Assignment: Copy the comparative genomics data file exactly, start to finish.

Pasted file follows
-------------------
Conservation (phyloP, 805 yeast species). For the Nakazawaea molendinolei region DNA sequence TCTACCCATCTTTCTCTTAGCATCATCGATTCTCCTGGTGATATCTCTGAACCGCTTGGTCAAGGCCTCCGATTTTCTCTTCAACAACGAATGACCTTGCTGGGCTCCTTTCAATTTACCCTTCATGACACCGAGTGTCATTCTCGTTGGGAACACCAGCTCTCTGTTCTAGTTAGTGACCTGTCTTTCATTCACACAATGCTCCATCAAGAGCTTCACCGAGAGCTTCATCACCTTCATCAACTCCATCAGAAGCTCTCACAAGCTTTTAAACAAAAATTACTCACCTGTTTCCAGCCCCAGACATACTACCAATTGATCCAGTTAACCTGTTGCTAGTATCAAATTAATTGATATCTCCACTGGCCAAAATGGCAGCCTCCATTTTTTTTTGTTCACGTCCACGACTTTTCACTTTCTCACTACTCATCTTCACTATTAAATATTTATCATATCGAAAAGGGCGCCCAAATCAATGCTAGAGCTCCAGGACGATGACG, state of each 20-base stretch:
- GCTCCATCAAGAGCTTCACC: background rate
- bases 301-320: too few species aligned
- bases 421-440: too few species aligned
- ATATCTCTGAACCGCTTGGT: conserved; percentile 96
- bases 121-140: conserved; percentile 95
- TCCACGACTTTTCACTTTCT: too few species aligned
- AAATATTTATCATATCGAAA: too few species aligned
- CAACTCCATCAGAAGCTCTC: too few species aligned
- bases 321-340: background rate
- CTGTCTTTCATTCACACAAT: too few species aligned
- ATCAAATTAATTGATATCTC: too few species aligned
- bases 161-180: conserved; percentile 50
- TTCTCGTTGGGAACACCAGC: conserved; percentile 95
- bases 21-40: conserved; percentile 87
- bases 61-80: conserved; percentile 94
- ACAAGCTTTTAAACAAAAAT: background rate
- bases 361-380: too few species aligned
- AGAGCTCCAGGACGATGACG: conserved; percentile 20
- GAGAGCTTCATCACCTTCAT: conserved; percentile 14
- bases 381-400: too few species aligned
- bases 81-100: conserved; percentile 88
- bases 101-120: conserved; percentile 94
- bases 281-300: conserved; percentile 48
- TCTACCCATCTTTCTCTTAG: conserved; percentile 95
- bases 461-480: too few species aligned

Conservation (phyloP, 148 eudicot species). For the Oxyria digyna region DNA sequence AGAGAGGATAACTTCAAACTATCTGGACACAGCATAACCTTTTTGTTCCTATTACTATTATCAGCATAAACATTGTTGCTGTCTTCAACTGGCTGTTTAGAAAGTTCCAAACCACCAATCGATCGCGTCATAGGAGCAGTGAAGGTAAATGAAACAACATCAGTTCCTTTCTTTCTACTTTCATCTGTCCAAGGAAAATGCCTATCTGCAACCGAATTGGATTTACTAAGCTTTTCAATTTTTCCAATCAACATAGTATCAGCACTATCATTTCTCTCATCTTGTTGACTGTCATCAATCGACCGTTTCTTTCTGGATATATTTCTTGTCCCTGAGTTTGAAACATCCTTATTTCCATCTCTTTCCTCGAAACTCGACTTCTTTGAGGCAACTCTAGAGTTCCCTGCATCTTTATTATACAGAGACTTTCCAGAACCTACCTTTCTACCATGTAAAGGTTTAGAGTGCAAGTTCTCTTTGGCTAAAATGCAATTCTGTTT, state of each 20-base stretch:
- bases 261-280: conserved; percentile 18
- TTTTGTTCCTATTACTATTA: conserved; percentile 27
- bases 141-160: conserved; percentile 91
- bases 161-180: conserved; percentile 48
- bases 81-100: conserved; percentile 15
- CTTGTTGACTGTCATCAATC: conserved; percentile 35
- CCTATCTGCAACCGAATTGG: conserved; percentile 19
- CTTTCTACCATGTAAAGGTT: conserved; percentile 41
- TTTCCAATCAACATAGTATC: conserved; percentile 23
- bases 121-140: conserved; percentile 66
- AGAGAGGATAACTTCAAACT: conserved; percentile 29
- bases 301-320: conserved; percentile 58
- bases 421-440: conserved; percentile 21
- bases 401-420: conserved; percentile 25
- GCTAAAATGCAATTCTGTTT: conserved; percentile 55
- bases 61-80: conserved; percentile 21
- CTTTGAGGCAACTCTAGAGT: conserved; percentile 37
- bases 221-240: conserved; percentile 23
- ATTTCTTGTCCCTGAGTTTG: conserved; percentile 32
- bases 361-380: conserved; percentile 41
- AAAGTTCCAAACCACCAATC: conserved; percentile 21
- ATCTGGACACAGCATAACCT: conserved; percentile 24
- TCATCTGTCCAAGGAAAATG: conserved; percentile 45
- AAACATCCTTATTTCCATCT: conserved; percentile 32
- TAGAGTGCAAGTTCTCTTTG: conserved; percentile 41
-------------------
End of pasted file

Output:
Conservation (phyloP, 805 yeast species). For the Nakazawaea molendinolei region DNA sequence TCTACCCATCTTTCTCTTAGCATCATCGATTCTCCTGGTGATATCTCTGAACCGCTTGGTCAAGGCCTCCGATTTTCTCTTCAACAACGAATGACCTTGCTGGGCTCCTTTCAATTTACCCTTCATGACACCGAGTGTCATTCTCGTTGGGAACACCAGCTCTCTGTTCTAGTTAGTGACCTGTCTTTCATTCACACAATGCTCCATCAAGAGCTTCACCGAGAGCTTCATCACCTTCATCAACTCCATCAGAAGCTCTCACAAGCTTTTAAACAAAAATTACTCACCTGTTTCCAGCCCCAGACATACTACCAATTGATCCAGTTAACCTGTTGCTAGTATCAAATTAATTGATATCTCCACTGGCCAAAATGGCAGCCTCCATTTTTTTTTGTTCACGTCCACGACTTTTCACTTTCTCACTACTCATCTTCACTATTAAATATTTATCATATCGAAAAGGGCGCCCAAATCAATGCTAGAGCTCCAGGACGATGACG, state of each 20-base stretch:
- GCTCCATCAAGAGCTTCACC: background rate
- bases 301-320: too few species aligned
- bases 421-440: too few species aligned
- ATATCTCTGAACCGCTTGGT: conserved; percentile 96
- bases 121-140: conserved; percentile 95
- TCCACGACTTTTCACTTTCT: too few species aligned
- AAATATTTATCATATCGAAA: too few species aligned
- CAACTCCATCAGAAGCTCTC: too few species aligned
- bases 321-340: background rate
- CTGTCTTTCATTCACACAAT: too few species aligned
- ATCAAATTAATTGATATCTC: too few species aligned
- bases 161-180: conserved; percentile 50
- TTCTCGTTGGGAACACCAGC: conserved; percentile 95
- bases 21-40: conserved; percentile 87
- bases 61-80: conserved; percentile 94
- ACAAGCTTTTAAACAAAAAT: background rate
- bases 361-380: too few species aligned
- AGAGCTCCAGGACGATGACG: conserved; percentile 20
- GAGAGCTTCATCACCTTCAT: conserved; percentile 14
- bases 381-400: too few species aligned
- bases 81-100: conserved; percentile 88
- bases 101-120: conserved; percentile 94
- bases 281-300: conserved; percentile 48
- TCTACCCATCTTTCTCTTAG: conserved; percentile 95
- bases 461-480: too few species aligned

Conservation (phyloP, 148 eudicot species). For the Oxyria digyna region DNA sequence AGAGAGGATAACTTCAAACTATCTGGACACAGCATAACCTTTTTGTTCCTATTACTATTATCAGCATAAACATTGTTGCTGTCTTCAACTGGCTGTTTAGAAAGTTCCAAACCACCAATCGATCGCGTCATAGGAGCAGTGAAGGTAAATGAAACAACATCAGTTCCTTTCTTTCTACTTTCATCTGTCCAAGGAAAATGCCTATCTGCAACCGAATTGGATTTACTAAGCTTTTCAATTTTTCCAATCAACATAGTATCAGCACTATCATTTCTCTCATCTTGTTGACTGTCATCAATCGACCGTTTCTTTCTGGATATATTTCTTGTCCCTGAGTTTGAAACATCCTTATTTCCATCTCTTTCCTCGAAACTCGACTTCTTTGAGGCAACTCTAGAGTTCCCTGCATCTTTATTATACAGAGACTTTCCAGAACCTACCTTTCTACCATGTAAAGGTTTAGAGTGCAAGTTCTCTTTGGCTAAAATGCAATTCTGTTT, state of each 20-base stretch:
- bases 261-280: conserved; percentile 18
- TTTTGTTCCTATTACTATTA: conserved; percentile 27
- bases 141-160: conserved; percentile 91
- bases 161-180: conserved; percentile 48
- bases 81-100: conserved; percentile 15
- CTTGTTGACTGTCATCAATC: conserved; percentile 35
- CCTATCTGCAACCGAATTGG: conserved; percentile 19
- CTTTCTACCATGTAAAGGTT: conserved; percentile 41
- TTTCCAATCAACATAGTATC: conserved; percentile 23
- bases 121-140: conserved; percentile 66
- AGAGAGGATAACTTCAAACT: conserved; percentile 29
- bases 301-320: conserved; percentile 58
- bases 421-440: conserved; percentile 21
- bases 401-420: conserved; percentile 25
- GCTAAAATGCAATTCTGTTT: conserved; percentile 55
- bases 61-80: conserved; percentile 21
- CTTTGAGGCAACTCTAGAGT: conserved; percentile 37
- bases 221-240: conserved; percentile 23
- ATTTCTTGTCCCTGAGTTTG: conserved; percentile 32
- bases 361-380: conserved; percentile 41
- AAAGTTCCAAACCACCAATC: conserved; percentile 21
- ATCTGGACACAGCATAACCT: conserved; percentile 24
- TCATCTGTCCAAGGAAAATG: conserved; percentile 45
- AAACATCCTTATTTCCATCT: conserved; percentile 32
- TAGAGTGCAAGTTCTCTTTG: conserved; percentile 41